Trick My Nightmare – an Experiment with Horror

I have bad dreams. I always have. I remember waking up terrified at a  young age because of the things my brain tortured me with while I slept.  I’m sure my parents thought I would eventually stop waking up in the night screaming, but I didn’t grow out of it. I still wake up screaming on occasion. And those wicked images become memories that I have to keep. I still get shivers about dreams I had two decades ago.  Months can go by between them or only days, but they always return.

People often commented that maybe I should consider writing them. They’d say, “Why don’t you use the nightmares in your fiction?”

I always responded that I don’t write horror, that I don’t want to keep and re-read the nasty things, and that they usually don’t make sense in any context outside of “nightmare”.

I think I was wrong though.

About a year ago I had a really horrible dream, and I passed the details of it to a writer friend of mine. He’s the moderator of the Horror Forum on We decided his Horror Hounds could use it as a prompt (and deep down I really wanted to believe that if I gave them my nightmares it would stop tormenting me). So the Hounds used the bare bones description of the dream for a contest. We called it “Trick Trish’s Nightmare”.

Some time later I had another nightmare and gave that one to him as well.  Hey, why  not? I certainly wasn’t going to use them, I thought. The stories these people generated from the dream details were amazing! They could use part or all of the dream, they could take just one element of it and go a whole new direction if it suited them. The variations spun from different styles and imaginations was impressive.

Turns out sharing the gruesome details of a bad dream does help! Giving them away felt like a real physical act, rather than just the mental exercise of typing up and passing along scary stories. It’s cathartic. Typing out the details and giving other writers something to work from, well, that feels good –  a good thing out of a bad one.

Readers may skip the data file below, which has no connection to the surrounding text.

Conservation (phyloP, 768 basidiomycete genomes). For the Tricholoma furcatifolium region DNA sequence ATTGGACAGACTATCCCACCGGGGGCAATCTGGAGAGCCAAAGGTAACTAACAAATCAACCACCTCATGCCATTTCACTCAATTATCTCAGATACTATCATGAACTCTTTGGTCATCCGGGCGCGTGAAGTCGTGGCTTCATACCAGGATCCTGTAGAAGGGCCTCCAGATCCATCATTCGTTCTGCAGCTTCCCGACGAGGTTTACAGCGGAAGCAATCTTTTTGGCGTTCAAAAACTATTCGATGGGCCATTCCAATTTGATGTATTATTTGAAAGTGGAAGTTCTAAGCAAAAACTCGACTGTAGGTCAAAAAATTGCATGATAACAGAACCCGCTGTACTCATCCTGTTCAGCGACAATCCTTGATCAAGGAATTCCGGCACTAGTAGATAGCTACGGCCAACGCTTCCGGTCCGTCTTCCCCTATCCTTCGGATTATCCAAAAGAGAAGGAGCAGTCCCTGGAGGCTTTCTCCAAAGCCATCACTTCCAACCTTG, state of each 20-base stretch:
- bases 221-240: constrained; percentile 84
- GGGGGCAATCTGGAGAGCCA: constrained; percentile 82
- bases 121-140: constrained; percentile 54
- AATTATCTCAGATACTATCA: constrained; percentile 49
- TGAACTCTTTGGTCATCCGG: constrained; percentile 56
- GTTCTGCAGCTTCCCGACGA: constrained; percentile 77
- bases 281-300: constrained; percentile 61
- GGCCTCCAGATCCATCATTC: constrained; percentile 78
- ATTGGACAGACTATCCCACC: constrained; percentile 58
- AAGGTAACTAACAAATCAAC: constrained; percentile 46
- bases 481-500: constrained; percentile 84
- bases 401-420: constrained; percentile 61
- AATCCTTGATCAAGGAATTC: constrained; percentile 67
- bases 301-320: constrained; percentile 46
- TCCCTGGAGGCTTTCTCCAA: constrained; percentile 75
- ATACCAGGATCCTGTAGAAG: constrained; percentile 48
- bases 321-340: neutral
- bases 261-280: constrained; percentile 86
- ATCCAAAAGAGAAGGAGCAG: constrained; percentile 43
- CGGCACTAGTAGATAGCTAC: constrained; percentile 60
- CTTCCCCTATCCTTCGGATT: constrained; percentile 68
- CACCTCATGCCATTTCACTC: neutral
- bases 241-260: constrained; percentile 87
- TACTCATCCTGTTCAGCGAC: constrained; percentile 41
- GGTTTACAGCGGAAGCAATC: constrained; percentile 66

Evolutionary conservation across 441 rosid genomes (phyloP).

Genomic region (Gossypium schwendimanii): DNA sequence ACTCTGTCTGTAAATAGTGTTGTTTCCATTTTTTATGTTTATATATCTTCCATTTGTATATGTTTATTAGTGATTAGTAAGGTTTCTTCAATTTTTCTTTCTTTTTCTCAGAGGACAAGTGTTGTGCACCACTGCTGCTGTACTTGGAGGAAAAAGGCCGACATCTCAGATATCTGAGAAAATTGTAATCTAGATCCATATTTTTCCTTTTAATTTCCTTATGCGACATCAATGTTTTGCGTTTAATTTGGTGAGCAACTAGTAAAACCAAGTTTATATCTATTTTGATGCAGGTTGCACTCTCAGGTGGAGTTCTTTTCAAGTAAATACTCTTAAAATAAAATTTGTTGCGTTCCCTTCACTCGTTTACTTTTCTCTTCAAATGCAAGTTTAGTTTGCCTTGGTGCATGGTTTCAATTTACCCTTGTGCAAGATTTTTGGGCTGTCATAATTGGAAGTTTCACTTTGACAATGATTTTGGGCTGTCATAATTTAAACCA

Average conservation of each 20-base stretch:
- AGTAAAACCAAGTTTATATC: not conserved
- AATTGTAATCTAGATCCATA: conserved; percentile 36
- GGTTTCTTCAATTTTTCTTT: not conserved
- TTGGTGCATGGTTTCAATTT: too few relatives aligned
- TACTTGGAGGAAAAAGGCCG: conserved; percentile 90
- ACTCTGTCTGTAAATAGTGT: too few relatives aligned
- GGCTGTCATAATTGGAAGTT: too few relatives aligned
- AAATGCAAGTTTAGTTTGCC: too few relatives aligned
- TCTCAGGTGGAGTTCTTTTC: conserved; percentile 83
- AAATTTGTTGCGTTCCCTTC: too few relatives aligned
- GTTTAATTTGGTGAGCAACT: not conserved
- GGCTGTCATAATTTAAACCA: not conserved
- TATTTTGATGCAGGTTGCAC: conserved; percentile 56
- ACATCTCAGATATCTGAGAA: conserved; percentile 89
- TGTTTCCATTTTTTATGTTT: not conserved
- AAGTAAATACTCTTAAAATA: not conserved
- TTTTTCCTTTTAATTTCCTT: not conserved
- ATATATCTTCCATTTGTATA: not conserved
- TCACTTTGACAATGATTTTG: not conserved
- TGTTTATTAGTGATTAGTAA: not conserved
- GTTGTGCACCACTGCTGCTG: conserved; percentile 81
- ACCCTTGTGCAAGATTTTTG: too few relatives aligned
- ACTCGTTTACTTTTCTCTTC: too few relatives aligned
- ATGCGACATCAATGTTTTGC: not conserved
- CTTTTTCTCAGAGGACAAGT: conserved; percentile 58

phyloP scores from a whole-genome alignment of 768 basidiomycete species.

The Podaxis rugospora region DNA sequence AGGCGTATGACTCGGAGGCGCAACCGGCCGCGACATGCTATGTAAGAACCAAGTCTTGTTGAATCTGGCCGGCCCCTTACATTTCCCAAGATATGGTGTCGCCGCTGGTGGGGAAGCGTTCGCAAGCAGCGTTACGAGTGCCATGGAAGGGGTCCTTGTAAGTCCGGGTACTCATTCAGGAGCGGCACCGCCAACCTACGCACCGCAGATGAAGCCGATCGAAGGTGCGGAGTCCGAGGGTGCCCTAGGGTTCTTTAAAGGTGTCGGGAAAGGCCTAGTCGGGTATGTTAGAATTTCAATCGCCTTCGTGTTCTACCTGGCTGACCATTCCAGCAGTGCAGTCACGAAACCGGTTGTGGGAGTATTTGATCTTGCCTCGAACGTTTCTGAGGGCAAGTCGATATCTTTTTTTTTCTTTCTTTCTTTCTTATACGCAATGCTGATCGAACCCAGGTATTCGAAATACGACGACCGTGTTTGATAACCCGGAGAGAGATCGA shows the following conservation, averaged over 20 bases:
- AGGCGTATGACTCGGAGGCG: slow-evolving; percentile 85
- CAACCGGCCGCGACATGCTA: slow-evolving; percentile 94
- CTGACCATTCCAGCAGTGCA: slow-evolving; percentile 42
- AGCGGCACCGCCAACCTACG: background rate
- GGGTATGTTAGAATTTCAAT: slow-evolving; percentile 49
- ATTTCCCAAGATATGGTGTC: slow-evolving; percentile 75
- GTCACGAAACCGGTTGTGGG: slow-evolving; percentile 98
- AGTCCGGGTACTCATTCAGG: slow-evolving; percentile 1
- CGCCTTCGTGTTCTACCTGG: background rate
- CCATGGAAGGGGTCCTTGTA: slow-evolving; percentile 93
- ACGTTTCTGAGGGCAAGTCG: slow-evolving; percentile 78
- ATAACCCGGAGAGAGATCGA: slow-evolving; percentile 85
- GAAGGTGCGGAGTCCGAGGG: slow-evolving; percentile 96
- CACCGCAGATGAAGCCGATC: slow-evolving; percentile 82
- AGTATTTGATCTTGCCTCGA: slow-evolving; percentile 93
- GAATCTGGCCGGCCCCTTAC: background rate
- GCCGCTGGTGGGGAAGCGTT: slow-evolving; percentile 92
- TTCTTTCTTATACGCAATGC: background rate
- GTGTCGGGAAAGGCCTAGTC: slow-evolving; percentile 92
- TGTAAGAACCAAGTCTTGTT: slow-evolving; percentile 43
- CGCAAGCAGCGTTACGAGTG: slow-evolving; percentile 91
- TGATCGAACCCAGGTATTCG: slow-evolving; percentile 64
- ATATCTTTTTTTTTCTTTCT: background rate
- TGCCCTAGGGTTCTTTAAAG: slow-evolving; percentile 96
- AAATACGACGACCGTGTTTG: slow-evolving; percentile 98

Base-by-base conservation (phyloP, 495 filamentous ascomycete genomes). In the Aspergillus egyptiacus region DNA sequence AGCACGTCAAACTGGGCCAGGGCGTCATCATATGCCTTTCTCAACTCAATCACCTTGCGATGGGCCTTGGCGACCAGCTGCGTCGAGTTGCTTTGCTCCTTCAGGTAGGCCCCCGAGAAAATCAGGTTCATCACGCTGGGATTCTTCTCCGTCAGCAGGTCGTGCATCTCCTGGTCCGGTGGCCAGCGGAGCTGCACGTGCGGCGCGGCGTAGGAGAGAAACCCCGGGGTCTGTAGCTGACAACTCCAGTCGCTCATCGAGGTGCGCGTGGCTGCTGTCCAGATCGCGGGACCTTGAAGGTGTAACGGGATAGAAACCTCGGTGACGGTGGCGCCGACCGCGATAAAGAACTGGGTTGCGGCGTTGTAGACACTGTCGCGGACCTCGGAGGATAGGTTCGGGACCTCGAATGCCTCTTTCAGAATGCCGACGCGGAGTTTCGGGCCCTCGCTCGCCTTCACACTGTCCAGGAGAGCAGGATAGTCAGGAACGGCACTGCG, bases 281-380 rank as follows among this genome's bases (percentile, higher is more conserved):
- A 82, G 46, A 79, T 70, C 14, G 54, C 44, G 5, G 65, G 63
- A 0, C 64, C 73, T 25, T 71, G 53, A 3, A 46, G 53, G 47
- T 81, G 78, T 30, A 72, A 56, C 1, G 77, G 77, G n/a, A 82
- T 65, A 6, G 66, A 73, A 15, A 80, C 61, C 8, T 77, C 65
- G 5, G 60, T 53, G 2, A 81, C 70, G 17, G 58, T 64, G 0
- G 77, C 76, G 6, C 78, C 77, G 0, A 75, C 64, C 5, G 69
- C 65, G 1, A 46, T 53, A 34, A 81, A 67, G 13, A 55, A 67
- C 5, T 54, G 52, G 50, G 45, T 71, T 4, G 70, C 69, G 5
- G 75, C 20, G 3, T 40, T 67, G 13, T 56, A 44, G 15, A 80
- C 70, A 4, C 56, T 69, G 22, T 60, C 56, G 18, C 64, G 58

But the Horror Hounds convinced me that I should also “Trick My Nightmare”. I was hesitant. I didn’t want to use those elements in fiction. “I don’t write horror”, I said.  But I did.  Taking the basics of the dream, I created a main character, gave her a past, gave her a motive, and let the horror begin. Woah, that was fun!

Who said I didn’t write horror? I did? Turns out I was wrong about that.  It was fun, and it felt sort of natural. I took control of the bad dream and made it work for me. I liked that; they’ve had control of me for long enough!

Following that, I wrote other Horror  short stories from the Hounds’ monthly prompts. One of which ended up becoming part of my most recent novel.  More and more the flavor of what I write leans to darker fiction.  I’m still not steeped in Horror as a genre, but the elements are fun to work with.

The nightmares still come and go. I think they always will.  That’s just the way my brain works. Two nights ago I had what was truly (and I’m an expert on this) the worst dream I’ve ever had. I immediately passed the ‘mare to Haggis. Maybe we’ll just have to Trick It.

It’s called Trick Trish’s “Nightmare Before Christmas”. I feel compelled to dip my toes back into the horror forum and to make the nasty little thing work for me again.

You should join us.  You can find the Horror Hounds here.


2 responses to “Trick My Nightmare – an Experiment with Horror

  1. I’ve always had nightmares too, but I never thought they were anything out of the ordinary until I started telling people about them. “Oh, you know,” I’d say. “Usually someone’s chasing me and trying to kill me. Sometimes I’ve been kidnapped, but someone’s always trying to hurt me.” The weird looks helped me figure out my imagination might be a little overactive.

    Someone at AW suggested I turn them into stories, but it doens’t interest me. But listening to you, I’m wondering if I should. I already KNOW how scary feels…

  2. I really believed I’d never write horror. I still think what I write is only on the fringe of horror anyway. But yes, we do already know how scary feels and I believe that goes a long way. Nightmares aren’t real, but the emotional memory is real as far as I’m concerned. that’s what horror is made of.

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